In order to promote greater access to medical care and a fairer tax system, SARS allows for certain medical expenses to be deducted from the income tax you are due to pay every month. Many people find this a tricky part of their annual income tax return, so we have covered some key details for you below.
What Medical Expenses can I Claim Back from SARS?
You can claim back a portion of your medical aid scheme fees from SARS on your annual tax return. Additionally, there is the additional medical expenses tax credit, which covers the following:
- Services by registered medical practitioners, including optometrists, dentists, homoeopaths, osteopaths, naturopaths, physiotherapists, chiropractors, orthopedists, and other licensed and recognised practitioners.
- Hospitalisation in registered nursing homes and hospitals
- In-home care by registered midwives, nurses and nursing assistants, and nursing agencies
- Medicines prescribed to you and acquired from a registered pharmacist.
- Medical expenses incurred outside South African borders that still fit these categories
- Some expenses as laid out by the Commissioner and incurred to service a physical impairment or disability
- Excesses paid over and above on a medical aid claim
Remember that only a portion of these costs will be covered as a deduction up to certain limits, which we look at below.
How to Claim Medical Expenses on your Tax Return
Claiming medical expenses on your tax return is surprisingly simple. When you are completing your tax return, you will see a section for qualifying medical expenses listed under the deductions portion of the income tax return. Simply fill in the relevant amounts and details here, and it will be applied towards your total tax burden when calculated.
Remember that in order to claim your portion of a medical aid scheme/fund, you will need a tax certificate from the fund, which you should receive annually. In most cases, this will already have been received by SARS as well, and will be automatically applied to your tax return. You should query this if the scheme payments are not showing prepopulated on your tax return.
What Qualifies as a Qualified Medical Expense?
For the most part, qualified medical expenses refer to the fees you pay to be part of a medical aid scheme or fund. These are tax-deductible in South Africa at a percentage of what you pay, starting at 25% for those under 65 with no disabilities. We have looked at the additional medical costs which will also be partially covered as a deduction above.
In the event of an audit of your tax return, you will need to be able to prove these expenses were incurred. For medication and other services, they cannot have been covered by your medical aid if you claim them as part of the additional medical tax credit.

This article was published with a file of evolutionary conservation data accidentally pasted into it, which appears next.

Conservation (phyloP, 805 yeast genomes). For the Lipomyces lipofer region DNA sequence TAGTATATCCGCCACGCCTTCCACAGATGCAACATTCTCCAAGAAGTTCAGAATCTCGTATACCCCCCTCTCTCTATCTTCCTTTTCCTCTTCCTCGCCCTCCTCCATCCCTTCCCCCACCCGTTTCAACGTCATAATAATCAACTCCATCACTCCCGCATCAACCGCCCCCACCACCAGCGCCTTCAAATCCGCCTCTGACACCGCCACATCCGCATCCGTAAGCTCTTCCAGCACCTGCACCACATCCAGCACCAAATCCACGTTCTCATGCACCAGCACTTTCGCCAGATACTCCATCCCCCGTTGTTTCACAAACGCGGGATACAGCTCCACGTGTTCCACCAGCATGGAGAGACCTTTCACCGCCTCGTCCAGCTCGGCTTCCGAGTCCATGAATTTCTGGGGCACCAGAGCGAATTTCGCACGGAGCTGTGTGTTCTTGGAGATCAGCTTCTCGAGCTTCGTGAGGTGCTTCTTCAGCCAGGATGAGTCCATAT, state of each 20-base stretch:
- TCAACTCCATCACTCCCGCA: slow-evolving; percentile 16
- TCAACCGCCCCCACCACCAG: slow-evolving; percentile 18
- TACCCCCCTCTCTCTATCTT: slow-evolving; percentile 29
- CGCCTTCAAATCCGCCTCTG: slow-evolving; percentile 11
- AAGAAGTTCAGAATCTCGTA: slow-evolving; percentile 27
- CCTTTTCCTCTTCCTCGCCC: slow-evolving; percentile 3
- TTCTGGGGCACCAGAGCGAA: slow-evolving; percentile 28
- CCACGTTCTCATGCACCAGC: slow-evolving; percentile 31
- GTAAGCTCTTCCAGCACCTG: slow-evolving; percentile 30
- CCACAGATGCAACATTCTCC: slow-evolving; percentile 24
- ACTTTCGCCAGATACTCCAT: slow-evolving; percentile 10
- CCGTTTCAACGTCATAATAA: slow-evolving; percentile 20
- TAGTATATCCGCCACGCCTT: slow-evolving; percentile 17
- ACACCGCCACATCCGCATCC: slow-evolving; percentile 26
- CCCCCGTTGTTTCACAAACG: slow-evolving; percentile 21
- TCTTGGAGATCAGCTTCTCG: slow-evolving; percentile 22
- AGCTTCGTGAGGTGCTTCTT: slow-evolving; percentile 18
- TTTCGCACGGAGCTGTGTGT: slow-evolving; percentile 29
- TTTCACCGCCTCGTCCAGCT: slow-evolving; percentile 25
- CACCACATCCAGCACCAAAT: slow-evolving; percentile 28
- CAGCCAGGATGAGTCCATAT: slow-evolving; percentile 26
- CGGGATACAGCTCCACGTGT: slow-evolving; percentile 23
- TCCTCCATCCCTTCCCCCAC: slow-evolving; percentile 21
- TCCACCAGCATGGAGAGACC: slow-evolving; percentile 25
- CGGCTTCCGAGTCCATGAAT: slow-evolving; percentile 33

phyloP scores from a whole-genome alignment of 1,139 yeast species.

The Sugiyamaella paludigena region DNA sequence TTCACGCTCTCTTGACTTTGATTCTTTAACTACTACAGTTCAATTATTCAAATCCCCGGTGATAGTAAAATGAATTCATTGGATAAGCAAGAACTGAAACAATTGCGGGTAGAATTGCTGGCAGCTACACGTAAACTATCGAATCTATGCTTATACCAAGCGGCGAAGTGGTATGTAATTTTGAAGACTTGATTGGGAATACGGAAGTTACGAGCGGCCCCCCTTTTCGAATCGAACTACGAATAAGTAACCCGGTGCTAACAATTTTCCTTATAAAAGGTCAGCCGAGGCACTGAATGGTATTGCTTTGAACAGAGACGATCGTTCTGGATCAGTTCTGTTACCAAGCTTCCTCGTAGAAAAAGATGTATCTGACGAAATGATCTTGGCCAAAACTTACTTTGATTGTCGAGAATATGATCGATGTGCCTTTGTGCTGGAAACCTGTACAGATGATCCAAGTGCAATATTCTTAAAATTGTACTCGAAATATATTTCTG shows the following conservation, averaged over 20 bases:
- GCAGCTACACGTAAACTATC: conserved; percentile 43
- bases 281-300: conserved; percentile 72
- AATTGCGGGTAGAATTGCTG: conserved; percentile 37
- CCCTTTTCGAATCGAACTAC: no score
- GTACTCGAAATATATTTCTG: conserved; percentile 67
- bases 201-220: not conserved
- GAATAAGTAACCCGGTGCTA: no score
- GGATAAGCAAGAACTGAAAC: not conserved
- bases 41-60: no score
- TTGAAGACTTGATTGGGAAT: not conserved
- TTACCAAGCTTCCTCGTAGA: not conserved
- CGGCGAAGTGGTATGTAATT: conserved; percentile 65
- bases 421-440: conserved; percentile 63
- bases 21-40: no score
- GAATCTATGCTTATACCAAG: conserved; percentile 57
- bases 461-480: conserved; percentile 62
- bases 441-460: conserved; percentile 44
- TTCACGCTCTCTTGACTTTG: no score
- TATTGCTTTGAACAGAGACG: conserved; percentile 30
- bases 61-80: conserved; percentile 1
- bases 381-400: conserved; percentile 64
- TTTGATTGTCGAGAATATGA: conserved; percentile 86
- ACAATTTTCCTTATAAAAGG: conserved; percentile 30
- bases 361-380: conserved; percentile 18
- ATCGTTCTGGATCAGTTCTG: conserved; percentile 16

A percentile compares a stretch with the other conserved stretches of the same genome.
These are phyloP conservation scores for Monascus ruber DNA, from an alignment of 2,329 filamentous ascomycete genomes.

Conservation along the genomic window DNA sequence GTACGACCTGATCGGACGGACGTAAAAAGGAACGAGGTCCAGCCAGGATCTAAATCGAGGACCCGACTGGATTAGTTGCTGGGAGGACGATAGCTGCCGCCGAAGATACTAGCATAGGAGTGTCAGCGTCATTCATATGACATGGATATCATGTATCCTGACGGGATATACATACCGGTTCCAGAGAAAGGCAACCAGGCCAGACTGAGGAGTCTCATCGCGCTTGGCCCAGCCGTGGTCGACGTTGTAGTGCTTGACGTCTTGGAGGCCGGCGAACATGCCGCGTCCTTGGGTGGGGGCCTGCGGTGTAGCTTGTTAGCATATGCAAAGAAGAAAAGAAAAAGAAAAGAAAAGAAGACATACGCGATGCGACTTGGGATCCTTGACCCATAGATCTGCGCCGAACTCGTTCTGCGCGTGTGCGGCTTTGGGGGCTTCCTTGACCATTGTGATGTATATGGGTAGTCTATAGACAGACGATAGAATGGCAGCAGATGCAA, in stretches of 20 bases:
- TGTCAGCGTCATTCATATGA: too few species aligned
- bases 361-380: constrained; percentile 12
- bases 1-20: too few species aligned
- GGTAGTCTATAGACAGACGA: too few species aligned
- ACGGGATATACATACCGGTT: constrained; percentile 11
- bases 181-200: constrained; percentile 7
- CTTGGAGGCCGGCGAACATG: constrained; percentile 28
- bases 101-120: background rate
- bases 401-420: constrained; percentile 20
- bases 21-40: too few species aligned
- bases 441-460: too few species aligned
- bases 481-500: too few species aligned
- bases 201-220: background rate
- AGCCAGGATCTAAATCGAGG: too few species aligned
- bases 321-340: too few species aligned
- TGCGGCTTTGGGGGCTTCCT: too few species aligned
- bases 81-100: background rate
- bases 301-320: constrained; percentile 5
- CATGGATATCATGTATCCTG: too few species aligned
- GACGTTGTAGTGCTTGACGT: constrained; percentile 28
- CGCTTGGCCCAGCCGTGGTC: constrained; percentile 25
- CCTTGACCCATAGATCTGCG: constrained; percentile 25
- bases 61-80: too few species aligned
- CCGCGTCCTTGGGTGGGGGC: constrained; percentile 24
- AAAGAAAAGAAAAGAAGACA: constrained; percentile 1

How Much Medical Expenses can you Claim from SARS?
You will receive a medical scheme fees tax credit to claim against your tax return with SARS. In the 2022/23 year, this is R347 for the taxpayer as main member, R694 for the taxpayer and one dependant, and an additional R234 per month for additional dependants each month. In addition, you can claim back a portion of other qualifying medical fees, such as those we mentioned above, as an additional medical tax credit. It is important to remember that this will only cover a portion of the costs, not the costs in their entirety. If you have applied for recognition of a disability and been approved, these limits could be higher.
Are Medical Expenses Tax Deductible in South Africa?
Yes, certain types of medical expenses are tax deductible in South Africa. This includes both a portion of your medical scheme/fund monthly payments and some out-of-pocket expenses that count as eligible for the additional medical tax credit. If you have a qualifying and recognised disability, or support other dependants, you can receive a portion of those costs back as well.
Who SARS Considers as Dependents for Medical Expense Claims
SARS considers as a dependent anyone who relies on your income to pay their medical needs- but they do have certain criteria. These people include:
- A spouse who does not earn and pay their own medical aid or expenses from their own wages and bank account.
- Your natural or adopted children, and the children of your spouse, who is alive during any part of the year under assessment, who is a minor (under 18) and unmarried. This can be extended to children under 21 who are not liable for tax themselves and still at least partly dependent on your income to maintain themselves. This can be opened up as far as 26 if they meet all those criteria and are a full-time student at a recognized public educational institution.
- Other family members who are fully reliant on you for care and support- for eg, aged parents and in-laws, grandparents, or grandchildren you have full-term care of
- Anyone else who meets the classification of dependent under the rules of a medical scheme/fund, such as someone unable to work due to a qualifying disability.
If you are paying medical aid fees and associated medical costs for you or dependents, it is important to remember to claim this on your income tax return, to lower the amount of tax you pay annually.
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